Lake Torrens National Park

Lake Torrens National Park

lake_name = Lake Torrens
image_lake =
caption_lake =
image_bathymetry =
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location = South Australia
coords = coord|31|02|40|S|137|51|35|E|type:waterbody_region:AU|display=inline,title
type = dried, endorheic saline rift lake
inflow =
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catchment =
basin_countries = Australia
length = 240 km
width =
area = 5,700 km²
depth =
max-depth =
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Lake Torrens is a 5,700 square kilometre endorheic saline rift lake in South Australia. It forms part of the same rift valley that includes Spencer Gulf to the south and is approximately 240 km long. It is in the Lake Torrens National Park, and a permit is required to visit.

Lake Torrens is usually a dry salt flat. It has only been filled with water once in the past 150 years. It lies 345 km north of Adelaide. Discovered by Edward John Eyre in 1839, for the following twenty years it was believed that Lake Torrens was an enormous horseshoe-shaped saltpan encircling the northern Flinders Ranges and blocking any path to the interior. The first European to penetrate the mythical barrier was A. C. Gregory from the north in March 1858; later the same year, an expedition under B. H. Babbage and Major Warburton in the north-west also crossed the non-existent barrier near modern Marree. Eyre's horseshoe lake was actually composed of Lake Frome, Lake Callabonna, Lake Blanche, Lake Gregory, Lake Eyre South, and Lake Torrens itself.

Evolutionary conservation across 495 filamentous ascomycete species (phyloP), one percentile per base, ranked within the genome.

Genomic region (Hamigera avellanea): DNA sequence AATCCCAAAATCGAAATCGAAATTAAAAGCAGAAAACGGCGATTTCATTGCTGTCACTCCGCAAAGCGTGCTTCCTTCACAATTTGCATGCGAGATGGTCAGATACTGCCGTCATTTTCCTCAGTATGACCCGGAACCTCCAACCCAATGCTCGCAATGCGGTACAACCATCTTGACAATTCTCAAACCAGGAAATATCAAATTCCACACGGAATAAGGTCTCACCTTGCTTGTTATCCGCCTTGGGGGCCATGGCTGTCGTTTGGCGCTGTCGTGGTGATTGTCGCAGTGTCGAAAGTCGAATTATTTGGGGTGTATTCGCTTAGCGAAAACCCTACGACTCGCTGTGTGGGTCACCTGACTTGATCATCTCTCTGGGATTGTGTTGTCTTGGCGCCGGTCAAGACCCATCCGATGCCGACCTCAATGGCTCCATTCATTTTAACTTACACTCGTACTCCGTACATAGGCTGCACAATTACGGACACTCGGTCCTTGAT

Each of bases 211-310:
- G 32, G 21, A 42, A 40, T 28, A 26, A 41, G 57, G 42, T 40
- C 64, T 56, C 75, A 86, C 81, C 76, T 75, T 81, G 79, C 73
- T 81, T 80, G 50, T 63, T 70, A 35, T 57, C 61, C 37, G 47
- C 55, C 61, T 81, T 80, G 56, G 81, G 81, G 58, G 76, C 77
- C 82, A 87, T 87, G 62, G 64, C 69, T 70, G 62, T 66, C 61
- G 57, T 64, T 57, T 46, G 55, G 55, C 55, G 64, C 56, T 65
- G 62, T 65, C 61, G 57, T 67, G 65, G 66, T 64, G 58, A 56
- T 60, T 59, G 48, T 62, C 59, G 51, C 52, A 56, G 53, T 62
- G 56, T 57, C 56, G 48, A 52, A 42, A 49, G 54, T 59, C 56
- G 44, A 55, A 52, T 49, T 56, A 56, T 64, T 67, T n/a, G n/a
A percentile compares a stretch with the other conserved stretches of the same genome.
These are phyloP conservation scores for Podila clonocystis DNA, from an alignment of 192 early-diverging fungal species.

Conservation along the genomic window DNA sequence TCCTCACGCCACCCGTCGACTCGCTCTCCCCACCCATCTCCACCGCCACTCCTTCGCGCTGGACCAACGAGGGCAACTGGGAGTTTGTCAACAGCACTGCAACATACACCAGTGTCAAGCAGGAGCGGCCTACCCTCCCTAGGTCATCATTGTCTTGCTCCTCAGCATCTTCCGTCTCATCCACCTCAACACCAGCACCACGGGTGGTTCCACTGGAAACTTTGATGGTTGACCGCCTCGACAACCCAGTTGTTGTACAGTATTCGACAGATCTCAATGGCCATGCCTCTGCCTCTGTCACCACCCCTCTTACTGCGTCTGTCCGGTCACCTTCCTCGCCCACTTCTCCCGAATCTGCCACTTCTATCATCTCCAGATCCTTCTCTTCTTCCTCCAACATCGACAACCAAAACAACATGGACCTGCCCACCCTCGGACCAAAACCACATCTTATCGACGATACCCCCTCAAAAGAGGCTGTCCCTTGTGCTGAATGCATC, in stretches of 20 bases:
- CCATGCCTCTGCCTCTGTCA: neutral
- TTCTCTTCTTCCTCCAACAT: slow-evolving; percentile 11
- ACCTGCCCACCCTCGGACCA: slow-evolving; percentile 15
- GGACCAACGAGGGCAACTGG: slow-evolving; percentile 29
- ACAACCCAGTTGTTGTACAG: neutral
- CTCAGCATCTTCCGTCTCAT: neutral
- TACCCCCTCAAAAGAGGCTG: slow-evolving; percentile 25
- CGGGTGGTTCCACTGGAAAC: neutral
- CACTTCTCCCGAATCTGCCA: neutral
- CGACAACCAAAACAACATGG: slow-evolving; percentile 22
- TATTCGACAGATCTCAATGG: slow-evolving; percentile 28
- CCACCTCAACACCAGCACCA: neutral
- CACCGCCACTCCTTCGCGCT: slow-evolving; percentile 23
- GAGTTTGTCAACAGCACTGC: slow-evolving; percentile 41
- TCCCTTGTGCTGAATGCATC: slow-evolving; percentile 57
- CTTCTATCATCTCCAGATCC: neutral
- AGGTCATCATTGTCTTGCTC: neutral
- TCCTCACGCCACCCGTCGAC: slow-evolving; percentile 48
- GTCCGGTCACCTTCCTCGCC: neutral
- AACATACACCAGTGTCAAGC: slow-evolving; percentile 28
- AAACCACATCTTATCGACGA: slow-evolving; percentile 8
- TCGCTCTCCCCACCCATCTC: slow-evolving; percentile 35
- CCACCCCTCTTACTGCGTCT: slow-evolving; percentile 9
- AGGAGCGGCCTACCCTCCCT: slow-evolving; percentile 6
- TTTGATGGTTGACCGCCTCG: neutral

ee also

* Protected areas of South Australia

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